Views of the Christian’s obligation to keep the sabbath

    The “Christian sabbath” view

    This view holds that Sunday is the Christian sabbath, the observance of which is a moral obligation based on the fourth commandment of the Decalogue. Philip Schaff, the church historian of England, calls it the “Anglo-American theory” because it has been so widely held in Great Britain and the United States. He traces its origin to the Puritans at the close of the 16th centuryP. Schaff, History of the Christian Church, Vol. VI, p. 494.

    This view emphasizes the divine institution of the sabbath at the close of creation. God’s blessing and sanctification of the seventh day is taken to mean that He intended one day in seven to be observed by all men in all ages as a sacred day of rest and worship. The fourth commandment of the Decalogue, which alludes to the primeval institution of the sabbath, is regarded as a moral command, and therefore of universal and perpetual obligation. It is argued that the day of the week on which the sabbath is to be kept was not of the essence of the law, but rather the observance of one day in every seven. Jesus affirmed that He was “lord even of the sabbath” (Mark 2:28) and therefore had the authority to change the day of its observance. It usually is held that this change took place during the forty days between Christ’s resurrection and ascension, when He spoke to them concerning the kingdom of God (Acts 1:3).

    Sabbatarians insist that Jesus intended to perpetuate the sabbath and extend its application to all men. Much stress is laid on the statement of Jesus, “The sabbath was made for man, not man for the sabbath” (Mark 2:27), as evidence that Jesus regarded the sabbath as an institution which is grounded in the very constitution of man, and which was instituted by God from the very beginning not only for Israel but for the whole human race W. F. Crafts, The Sabbath for Man, p. 366. The teachings of Paul regarding the sabbath are taken to refer only to the Jewish sabbath and not to the “Christian sabbath.”

    This view has appealed to many Christians because it seeks to establish a firm Scriptural basis for the observance of Sunday by grounding its observance on the fourth commandment. The Bible does teach that God instituted the sabbath at the close of creation (Gen 2:3). The sabbath is identified as “the seventh day” (Gen 2:3; Exod 16:29; 20:10; Deut 5:14), not as one day in seven. There is a moral element in the fourth commandment, for it provides for the worship of God. There are, however, also ceremonial elements in the commandment which applied only to the Israelites. While this command is included among the moral laws of the Decalogue, it is also included among those civil and religious observances which were obviously temporal and provisional. Jesus Himself treated the sabbath law as ceremonial when He defended His disciples for plucking grain on the sabbath. A moral law could never be suspended by circumstances of hunger or by the requirements of a merely ceremonial regulation. Paul made no distinction between ceremonial and moral laws when he declared that all external law is abrogated for the Christian.

    The basic weakness of this theory is the teaching that a change was made in the day of the week to be observed as the sabbath. There is not the slightest hint in the New Testament that Jesus transferred the sabbath to another day of the week, nor that anyone else did so. Furthermore, if one insists on the perpetual and universal obligation of the fourth commandment, and at the same time recognizes that there is no New Testament ground for a change in the day of its observance, the only logical position to which he is forced is to maintain that the seventh day of the week, and not the first day, should be observed as the sabbath, as the fourth commandment stipulates. This is precisely the position which is taken by the Seventh-day sabbatarians.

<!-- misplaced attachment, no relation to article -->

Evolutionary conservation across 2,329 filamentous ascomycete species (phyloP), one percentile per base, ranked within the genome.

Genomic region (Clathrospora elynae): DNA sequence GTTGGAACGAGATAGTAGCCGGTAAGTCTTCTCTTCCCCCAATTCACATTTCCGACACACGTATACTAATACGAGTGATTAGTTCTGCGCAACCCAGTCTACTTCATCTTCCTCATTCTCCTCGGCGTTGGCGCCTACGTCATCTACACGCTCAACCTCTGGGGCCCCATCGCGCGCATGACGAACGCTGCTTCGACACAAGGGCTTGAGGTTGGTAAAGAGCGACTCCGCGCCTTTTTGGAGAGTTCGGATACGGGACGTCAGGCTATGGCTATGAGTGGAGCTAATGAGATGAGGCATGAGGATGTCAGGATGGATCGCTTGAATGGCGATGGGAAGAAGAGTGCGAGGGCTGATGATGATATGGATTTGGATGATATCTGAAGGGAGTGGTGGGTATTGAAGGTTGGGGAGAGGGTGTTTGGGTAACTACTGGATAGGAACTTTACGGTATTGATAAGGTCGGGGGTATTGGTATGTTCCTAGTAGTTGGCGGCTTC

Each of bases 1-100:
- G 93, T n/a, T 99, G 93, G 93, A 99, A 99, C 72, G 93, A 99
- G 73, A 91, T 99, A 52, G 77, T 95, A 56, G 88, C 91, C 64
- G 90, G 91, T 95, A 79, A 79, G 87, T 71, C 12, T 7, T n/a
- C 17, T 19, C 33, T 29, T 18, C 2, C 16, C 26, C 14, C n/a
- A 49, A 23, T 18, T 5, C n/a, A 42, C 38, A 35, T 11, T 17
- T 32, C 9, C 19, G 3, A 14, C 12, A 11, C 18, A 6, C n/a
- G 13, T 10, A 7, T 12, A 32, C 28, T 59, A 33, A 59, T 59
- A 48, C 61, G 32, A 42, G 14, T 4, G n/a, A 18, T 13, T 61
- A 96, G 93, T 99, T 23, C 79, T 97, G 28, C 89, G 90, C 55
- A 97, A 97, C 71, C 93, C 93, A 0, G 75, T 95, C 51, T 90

Theories of Sabbath Origin

    Planetary theory

    It is generally agreed that the origin of the sabbath is closely related to the origin of the week. In the 19th century it was commonly believed that the use of a seven-day week arose out of the ancient veneration of the seven planets. In ancient Babylon|Babylonian astrology these included the sun and the moon, and five of the heavenly bodies known as planets today—Mars, Mercury, Jupiter, Venus, and Saturn. The days of the week then were named after the planets or the gods associated with the planets. The names of the days of the week used today reflect this ancient regard for the planets. Sunday is named for the sun; Monday for the moon; Tuesday for Mars (cf. French mardi); Wednesday for Mercury (cf. French mercredi); Thursday for Jupiter (cf. French jeudi); Friday for Venus (cf. French vendredi); and Saturday for Saturn. There is no proof, however, that the names of the planets were applied to the days of the week until the beginning of the Christian eraWilly Rordorf, Sunday, pp. 24-27. Besides, there is no certain knowledge that the recognition of these seven “planets” led to the formation of a seven-day week. Consequently, this theory had been almost entirely abandoned before the close of the last century.

    Pan-Babylonian theory

    The most popular theory at the close of the 19th century, especially among the more liberal historical critics, was that the Hebrew institution of the sabbath was directly traceable to Babylonia. During that century there were discovered a large number of Babylonian cuneiform tablets. In several of these tablets, the word shabatum appears. The word was used to designate the fifteenth day of the month, or the time of the full moon in the Babylonian lunar month. In one tablet it is described as the um nuch libbi, which has been interpreted to mean “a day of appeasement of the heart,” or a day of pacification of the god.